The dark side of the web

The proliferation of web-enabled applications has created a new set of vulnerabilities, and criminals are adept at exploiting them.

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By  Zaid Kamhawi Published  July 30, 2008

The Territory of Poyais, a fertile strip of land in the Bay of Honduras, sounds like paradise on earth. At least it did to the thousands of 19th century European investors who purchased land rights to the island.

They bought titles to the land from Gregor MacGregor, a Scottish adventurer who returned from his travels in South America with news that he had been named cazique, or prince, of this beautiful, untouched and little-known nation-state.

The author of a 350-page guide titled Sketch of the Mosquito Shore, including the Territory of Poyais, MacGregor was feted by London high society, and soon turned that fame into great fortune.

After securing millions from investors, he sent 250 of them on a perilous transatlantic passage to the island. Only 70 came home alive. None of them saw Poyais itself - for the simple reason that the country did not exist.

You might think that, in our current information age, hucksters like Gregor MacGregor would be far fewer and further between. After all, with just a few clicks on Google, anyone can discover that there's no such place as Poyais. Unfortunately, however, fraud is now more prevalent than at any time in the past - and part of the reason for that is the rise of the World Wide Web.

The proliferation of web-enabled applications has created an entirely new set of vulnerabilities, and criminals have proved extremely adept at exploiting them. Common examples of this include pharming (redirecting a website's traffic to another, bogus website) and phishing (acquiring sensitive information by masquerading as a trustworthy entity).

Such unauthorised access to information is a leading cause of identity theft - one of the main types of application fraud. Balancing the dual imperatives of the free flow of information and the protection of data is therefore vital.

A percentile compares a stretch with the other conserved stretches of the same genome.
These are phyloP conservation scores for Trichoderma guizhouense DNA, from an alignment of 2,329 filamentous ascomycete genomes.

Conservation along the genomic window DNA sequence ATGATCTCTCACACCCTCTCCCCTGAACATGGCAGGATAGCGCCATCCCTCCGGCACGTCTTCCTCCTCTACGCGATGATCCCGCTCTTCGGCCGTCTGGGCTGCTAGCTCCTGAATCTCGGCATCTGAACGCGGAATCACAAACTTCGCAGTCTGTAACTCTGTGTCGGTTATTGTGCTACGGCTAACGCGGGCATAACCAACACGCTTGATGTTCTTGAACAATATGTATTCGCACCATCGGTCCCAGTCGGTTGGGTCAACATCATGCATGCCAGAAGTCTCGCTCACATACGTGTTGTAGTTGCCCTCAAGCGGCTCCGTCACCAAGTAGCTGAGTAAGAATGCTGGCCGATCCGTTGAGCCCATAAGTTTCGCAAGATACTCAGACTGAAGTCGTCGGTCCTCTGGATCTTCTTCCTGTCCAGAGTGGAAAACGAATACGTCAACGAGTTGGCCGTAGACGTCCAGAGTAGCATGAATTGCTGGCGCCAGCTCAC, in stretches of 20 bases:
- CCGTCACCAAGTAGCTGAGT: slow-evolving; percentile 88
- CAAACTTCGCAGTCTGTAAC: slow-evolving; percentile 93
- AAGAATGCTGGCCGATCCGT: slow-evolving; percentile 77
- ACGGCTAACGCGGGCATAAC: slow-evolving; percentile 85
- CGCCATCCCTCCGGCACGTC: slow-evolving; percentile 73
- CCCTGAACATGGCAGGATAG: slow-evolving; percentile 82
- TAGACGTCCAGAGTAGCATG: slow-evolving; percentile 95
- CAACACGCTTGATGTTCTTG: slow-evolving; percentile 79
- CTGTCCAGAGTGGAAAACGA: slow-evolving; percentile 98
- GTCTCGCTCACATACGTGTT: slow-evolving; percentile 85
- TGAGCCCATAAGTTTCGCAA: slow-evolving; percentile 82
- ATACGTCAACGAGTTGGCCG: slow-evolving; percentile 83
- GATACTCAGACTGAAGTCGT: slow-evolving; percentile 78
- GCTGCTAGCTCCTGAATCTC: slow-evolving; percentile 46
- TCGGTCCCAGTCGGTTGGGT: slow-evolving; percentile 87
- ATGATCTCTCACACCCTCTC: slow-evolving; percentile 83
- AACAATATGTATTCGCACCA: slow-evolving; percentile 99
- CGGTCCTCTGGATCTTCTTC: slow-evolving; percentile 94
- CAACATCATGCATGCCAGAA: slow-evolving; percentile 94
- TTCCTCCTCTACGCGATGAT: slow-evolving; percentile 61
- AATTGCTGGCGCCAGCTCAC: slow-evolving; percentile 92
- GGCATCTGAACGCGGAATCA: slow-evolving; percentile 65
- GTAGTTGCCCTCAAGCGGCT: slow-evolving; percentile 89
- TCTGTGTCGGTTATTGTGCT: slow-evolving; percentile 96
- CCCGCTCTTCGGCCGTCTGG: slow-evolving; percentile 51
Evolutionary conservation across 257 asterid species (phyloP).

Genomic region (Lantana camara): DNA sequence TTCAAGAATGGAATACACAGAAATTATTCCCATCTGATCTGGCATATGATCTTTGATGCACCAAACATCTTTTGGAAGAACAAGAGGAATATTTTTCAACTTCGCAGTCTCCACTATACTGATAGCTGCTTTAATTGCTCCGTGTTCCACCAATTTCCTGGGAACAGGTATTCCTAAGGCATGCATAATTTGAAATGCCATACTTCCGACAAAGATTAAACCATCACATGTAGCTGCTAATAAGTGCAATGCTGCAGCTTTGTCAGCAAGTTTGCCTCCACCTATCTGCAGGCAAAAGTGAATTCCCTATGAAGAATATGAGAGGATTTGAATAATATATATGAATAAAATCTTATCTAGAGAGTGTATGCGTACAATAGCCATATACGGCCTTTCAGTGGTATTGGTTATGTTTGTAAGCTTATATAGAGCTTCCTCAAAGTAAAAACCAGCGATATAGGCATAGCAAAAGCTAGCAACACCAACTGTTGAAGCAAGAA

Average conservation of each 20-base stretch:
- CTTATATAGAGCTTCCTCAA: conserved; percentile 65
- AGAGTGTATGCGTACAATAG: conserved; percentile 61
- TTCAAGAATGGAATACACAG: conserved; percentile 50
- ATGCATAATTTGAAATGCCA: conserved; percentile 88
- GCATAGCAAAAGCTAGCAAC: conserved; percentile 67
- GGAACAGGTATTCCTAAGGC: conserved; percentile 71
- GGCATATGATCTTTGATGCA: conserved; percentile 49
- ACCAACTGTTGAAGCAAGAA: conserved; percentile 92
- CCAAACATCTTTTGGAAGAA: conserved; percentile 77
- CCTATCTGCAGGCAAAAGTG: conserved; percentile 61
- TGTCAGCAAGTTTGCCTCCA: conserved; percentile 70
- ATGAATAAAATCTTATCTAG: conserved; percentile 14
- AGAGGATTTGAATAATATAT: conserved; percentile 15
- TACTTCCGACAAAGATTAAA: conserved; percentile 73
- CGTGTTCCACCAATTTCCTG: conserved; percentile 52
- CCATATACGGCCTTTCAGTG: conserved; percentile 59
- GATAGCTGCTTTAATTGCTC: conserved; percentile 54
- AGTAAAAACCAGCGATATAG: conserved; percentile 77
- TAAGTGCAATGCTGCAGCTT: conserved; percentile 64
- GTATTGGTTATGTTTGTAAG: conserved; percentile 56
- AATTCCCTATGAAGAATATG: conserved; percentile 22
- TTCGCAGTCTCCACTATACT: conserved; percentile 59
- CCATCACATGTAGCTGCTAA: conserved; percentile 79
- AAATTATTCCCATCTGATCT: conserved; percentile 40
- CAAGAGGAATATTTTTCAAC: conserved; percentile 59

While technology fraud is not the only kind of deceptive practice, it is now among the most prevalent. Whatever its exact nature, fraud is serious and seriously damaging to individuals, institutions and, indeed, the global economy as a whole. Consider a 2006 US Federal Trade Commission report, which estimated that fraud costs financial institutions and retailers more than $31.3bn a year. That's more than the total annual GDP of Bahrain, and only slightly less than that of Luxembourg.

Just as worrying as the rising incidence of fraud is the correspondingly greater challenge of detection.

Here in the UAE, the incidence of such fraud has increased in the past decade, in line with the significant level of demographic growth and increased access to available credit. There are more people and more banks here than ever before; unsurprisingly in this relatively open economy, more of those people are attempting to defraud those same banks than ever before.

Fraud is, unfortunately, a frequent by-product of rapid economic growth. In such a scenario, verification of applications through access to comprehensive information is a strong preventative measure. Detection of fraud is the first line of defence. The recently outlined fraud prevention strategy enacted by the Dubai Financial Services Authority represents an important step in the country's fight. This strategy requires the senior management of firms that are regulated by the DFSA to set up systems to prevent fraud.

Every day, financial institutions compete directly with each other to win customers. However, many understand that competitive differences are immaterial when it comes to fraud. Sharing vital information by reporting suspected instances of fraud is especially significant as fraud can only be successful when one party knows more than the other.

By pooling our collective experience, decision-makers are immensely more capable of combating this scourge of the information age. Gaining such perspective provides us with a vital tool to stop fraud in its tracks. In the fight against fraud, today more than ever, knowledge truly is power.

Zaid Kamhawi is chief business officer at Emcredit.

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